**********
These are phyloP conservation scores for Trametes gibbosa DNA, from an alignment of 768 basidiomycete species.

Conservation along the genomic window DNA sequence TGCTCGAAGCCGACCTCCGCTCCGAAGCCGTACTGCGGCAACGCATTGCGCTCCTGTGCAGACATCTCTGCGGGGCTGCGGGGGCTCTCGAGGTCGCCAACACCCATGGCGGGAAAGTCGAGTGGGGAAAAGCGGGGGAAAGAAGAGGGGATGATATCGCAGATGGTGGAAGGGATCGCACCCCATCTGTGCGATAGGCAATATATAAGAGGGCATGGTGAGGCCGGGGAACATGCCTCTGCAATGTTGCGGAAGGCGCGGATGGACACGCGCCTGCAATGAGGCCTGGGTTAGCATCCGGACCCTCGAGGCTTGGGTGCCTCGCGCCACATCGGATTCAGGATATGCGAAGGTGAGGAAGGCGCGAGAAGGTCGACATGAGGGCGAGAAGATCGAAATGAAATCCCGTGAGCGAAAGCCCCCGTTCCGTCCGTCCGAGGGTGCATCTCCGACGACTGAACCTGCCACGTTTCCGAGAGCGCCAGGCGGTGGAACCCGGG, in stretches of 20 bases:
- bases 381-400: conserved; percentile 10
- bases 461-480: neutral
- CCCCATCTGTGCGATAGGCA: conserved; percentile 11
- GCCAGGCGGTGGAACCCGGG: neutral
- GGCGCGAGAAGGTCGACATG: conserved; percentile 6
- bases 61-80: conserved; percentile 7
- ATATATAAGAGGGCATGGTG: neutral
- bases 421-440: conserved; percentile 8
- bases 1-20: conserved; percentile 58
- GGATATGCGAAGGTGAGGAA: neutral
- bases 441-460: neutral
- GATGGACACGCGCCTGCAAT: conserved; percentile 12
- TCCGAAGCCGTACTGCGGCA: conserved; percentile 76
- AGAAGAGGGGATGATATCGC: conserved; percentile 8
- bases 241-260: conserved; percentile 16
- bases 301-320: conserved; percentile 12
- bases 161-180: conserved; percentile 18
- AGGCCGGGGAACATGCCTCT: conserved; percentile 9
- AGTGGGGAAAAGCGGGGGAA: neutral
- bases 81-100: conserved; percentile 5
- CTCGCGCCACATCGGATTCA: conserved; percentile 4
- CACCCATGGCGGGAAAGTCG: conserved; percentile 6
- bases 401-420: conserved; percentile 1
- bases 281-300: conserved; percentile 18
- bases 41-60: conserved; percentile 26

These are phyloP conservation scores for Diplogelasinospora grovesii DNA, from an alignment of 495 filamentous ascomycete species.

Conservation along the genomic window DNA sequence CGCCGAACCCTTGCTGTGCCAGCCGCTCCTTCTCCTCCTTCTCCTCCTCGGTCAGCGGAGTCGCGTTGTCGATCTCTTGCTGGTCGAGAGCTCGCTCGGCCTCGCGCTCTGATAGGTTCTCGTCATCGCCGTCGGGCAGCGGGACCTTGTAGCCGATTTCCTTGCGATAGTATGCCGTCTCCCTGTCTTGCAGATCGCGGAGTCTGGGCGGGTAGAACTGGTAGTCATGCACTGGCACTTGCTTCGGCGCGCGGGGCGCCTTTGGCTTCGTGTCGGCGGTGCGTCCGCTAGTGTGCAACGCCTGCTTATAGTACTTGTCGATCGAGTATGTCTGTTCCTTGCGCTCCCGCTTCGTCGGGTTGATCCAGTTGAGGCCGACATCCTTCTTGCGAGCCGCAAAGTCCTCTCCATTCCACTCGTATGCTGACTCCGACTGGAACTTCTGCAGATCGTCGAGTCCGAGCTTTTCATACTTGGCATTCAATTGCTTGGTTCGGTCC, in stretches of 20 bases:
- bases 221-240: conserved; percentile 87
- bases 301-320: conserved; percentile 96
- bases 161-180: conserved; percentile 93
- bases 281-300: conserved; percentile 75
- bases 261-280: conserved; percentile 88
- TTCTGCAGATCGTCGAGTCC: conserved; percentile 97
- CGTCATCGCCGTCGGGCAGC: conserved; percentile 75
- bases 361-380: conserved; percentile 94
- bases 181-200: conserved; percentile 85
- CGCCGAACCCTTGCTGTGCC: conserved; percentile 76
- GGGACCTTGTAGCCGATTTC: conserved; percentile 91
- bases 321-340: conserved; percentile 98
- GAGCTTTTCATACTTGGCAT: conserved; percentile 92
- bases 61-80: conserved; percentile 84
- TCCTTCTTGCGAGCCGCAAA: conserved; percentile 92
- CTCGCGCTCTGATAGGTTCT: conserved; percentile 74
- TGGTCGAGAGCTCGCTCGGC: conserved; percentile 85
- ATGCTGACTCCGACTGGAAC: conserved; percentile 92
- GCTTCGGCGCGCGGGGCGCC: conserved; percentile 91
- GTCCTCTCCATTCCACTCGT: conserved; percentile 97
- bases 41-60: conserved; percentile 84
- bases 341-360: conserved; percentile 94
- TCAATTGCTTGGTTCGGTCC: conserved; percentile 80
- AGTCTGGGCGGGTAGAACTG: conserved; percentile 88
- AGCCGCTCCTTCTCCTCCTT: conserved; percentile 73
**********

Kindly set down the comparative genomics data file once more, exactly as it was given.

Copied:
These are phyloP conservation scores for Trametes gibbosa DNA, from an alignment of 768 basidiomycete species.

Conservation along the genomic window DNA sequence TGCTCGAAGCCGACCTCCGCTCCGAAGCCGTACTGCGGCAACGCATTGCGCTCCTGTGCAGACATCTCTGCGGGGCTGCGGGGGCTCTCGAGGTCGCCAACACCCATGGCGGGAAAGTCGAGTGGGGAAAAGCGGGGGAAAGAAGAGGGGATGATATCGCAGATGGTGGAAGGGATCGCACCCCATCTGTGCGATAGGCAATATATAAGAGGGCATGGTGAGGCCGGGGAACATGCCTCTGCAATGTTGCGGAAGGCGCGGATGGACACGCGCCTGCAATGAGGCCTGGGTTAGCATCCGGACCCTCGAGGCTTGGGTGCCTCGCGCCACATCGGATTCAGGATATGCGAAGGTGAGGAAGGCGCGAGAAGGTCGACATGAGGGCGAGAAGATCGAAATGAAATCCCGTGAGCGAAAGCCCCCGTTCCGTCCGTCCGAGGGTGCATCTCCGACGACTGAACCTGCCACGTTTCCGAGAGCGCCAGGCGGTGGAACCCGGG, in stretches of 20 bases:
- bases 381-400: conserved; percentile 10
- bases 461-480: neutral
- CCCCATCTGTGCGATAGGCA: conserved; percentile 11
- GCCAGGCGGTGGAACCCGGG: neutral
- GGCGCGAGAAGGTCGACATG: conserved; percentile 6
- bases 61-80: conserved; percentile 7
- ATATATAAGAGGGCATGGTG: neutral
- bases 421-440: conserved; percentile 8
- bases 1-20: conserved; percentile 58
- GGATATGCGAAGGTGAGGAA: neutral
- bases 441-460: neutral
- GATGGACACGCGCCTGCAAT: conserved; percentile 12
- TCCGAAGCCGTACTGCGGCA: conserved; percentile 76
- AGAAGAGGGGATGATATCGC: conserved; percentile 8
- bases 241-260: conserved; percentile 16
- bases 301-320: conserved; percentile 12
- bases 161-180: conserved; percentile 18
- AGGCCGGGGAACATGCCTCT: conserved; percentile 9
- AGTGGGGAAAAGCGGGGGAA: neutral
- bases 81-100: conserved; percentile 5
- CTCGCGCCACATCGGATTCA: conserved; percentile 4
- CACCCATGGCGGGAAAGTCG: conserved; percentile 6
- bases 401-420: conserved; percentile 1
- bases 281-300: conserved; percentile 18
- bases 41-60: conserved; percentile 26

These are phyloP conservation scores for Diplogelasinospora grovesii DNA, from an alignment of 495 filamentous ascomycete species.

Conservation along the genomic window DNA sequence CGCCGAACCCTTGCTGTGCCAGCCGCTCCTTCTCCTCCTTCTCCTCCTCGGTCAGCGGAGTCGCGTTGTCGATCTCTTGCTGGTCGAGAGCTCGCTCGGCCTCGCGCTCTGATAGGTTCTCGTCATCGCCGTCGGGCAGCGGGACCTTGTAGCCGATTTCCTTGCGATAGTATGCCGTCTCCCTGTCTTGCAGATCGCGGAGTCTGGGCGGGTAGAACTGGTAGTCATGCACTGGCACTTGCTTCGGCGCGCGGGGCGCCTTTGGCTTCGTGTCGGCGGTGCGTCCGCTAGTGTGCAACGCCTGCTTATAGTACTTGTCGATCGAGTATGTCTGTTCCTTGCGCTCCCGCTTCGTCGGGTTGATCCAGTTGAGGCCGACATCCTTCTTGCGAGCCGCAAAGTCCTCTCCATTCCACTCGTATGCTGACTCCGACTGGAACTTCTGCAGATCGTCGAGTCCGAGCTTTTCATACTTGGCATTCAATTGCTTGGTTCGGTCC, in stretches of 20 bases:
- bases 221-240: conserved; percentile 87
- bases 301-320: conserved; percentile 96
- bases 161-180: conserved; percentile 93
- bases 281-300: conserved; percentile 75
- bases 261-280: conserved; percentile 88
- TTCTGCAGATCGTCGAGTCC: conserved; percentile 97
- CGTCATCGCCGTCGGGCAGC: conserved; percentile 75
- bases 361-380: conserved; percentile 94
- bases 181-200: conserved; percentile 85
- CGCCGAACCCTTGCTGTGCC: conserved; percentile 76
- GGGACCTTGTAGCCGATTTC: conserved; percentile 91
- bases 321-340: conserved; percentile 98
- GAGCTTTTCATACTTGGCAT: conserved; percentile 92
- bases 61-80: conserved; percentile 84
- TCCTTCTTGCGAGCCGCAAA: conserved; percentile 92
- CTCGCGCTCTGATAGGTTCT: conserved; percentile 74
- TGGTCGAGAGCTCGCTCGGC: conserved; percentile 85
- ATGCTGACTCCGACTGGAAC: conserved; percentile 92
- GCTTCGGCGCGCGGGGCGCC: conserved; percentile 91
- GTCCTCTCCATTCCACTCGT: conserved; percentile 97
- bases 41-60: conserved; percentile 84
- bases 341-360: conserved; percentile 94
- TCAATTGCTTGGTTCGGTCC: conserved; percentile 80
- AGTCTGGGCGGGTAGAACTG: conserved; percentile 88
- AGCCGCTCCTTCTCCTCCTT: conserved; percentile 73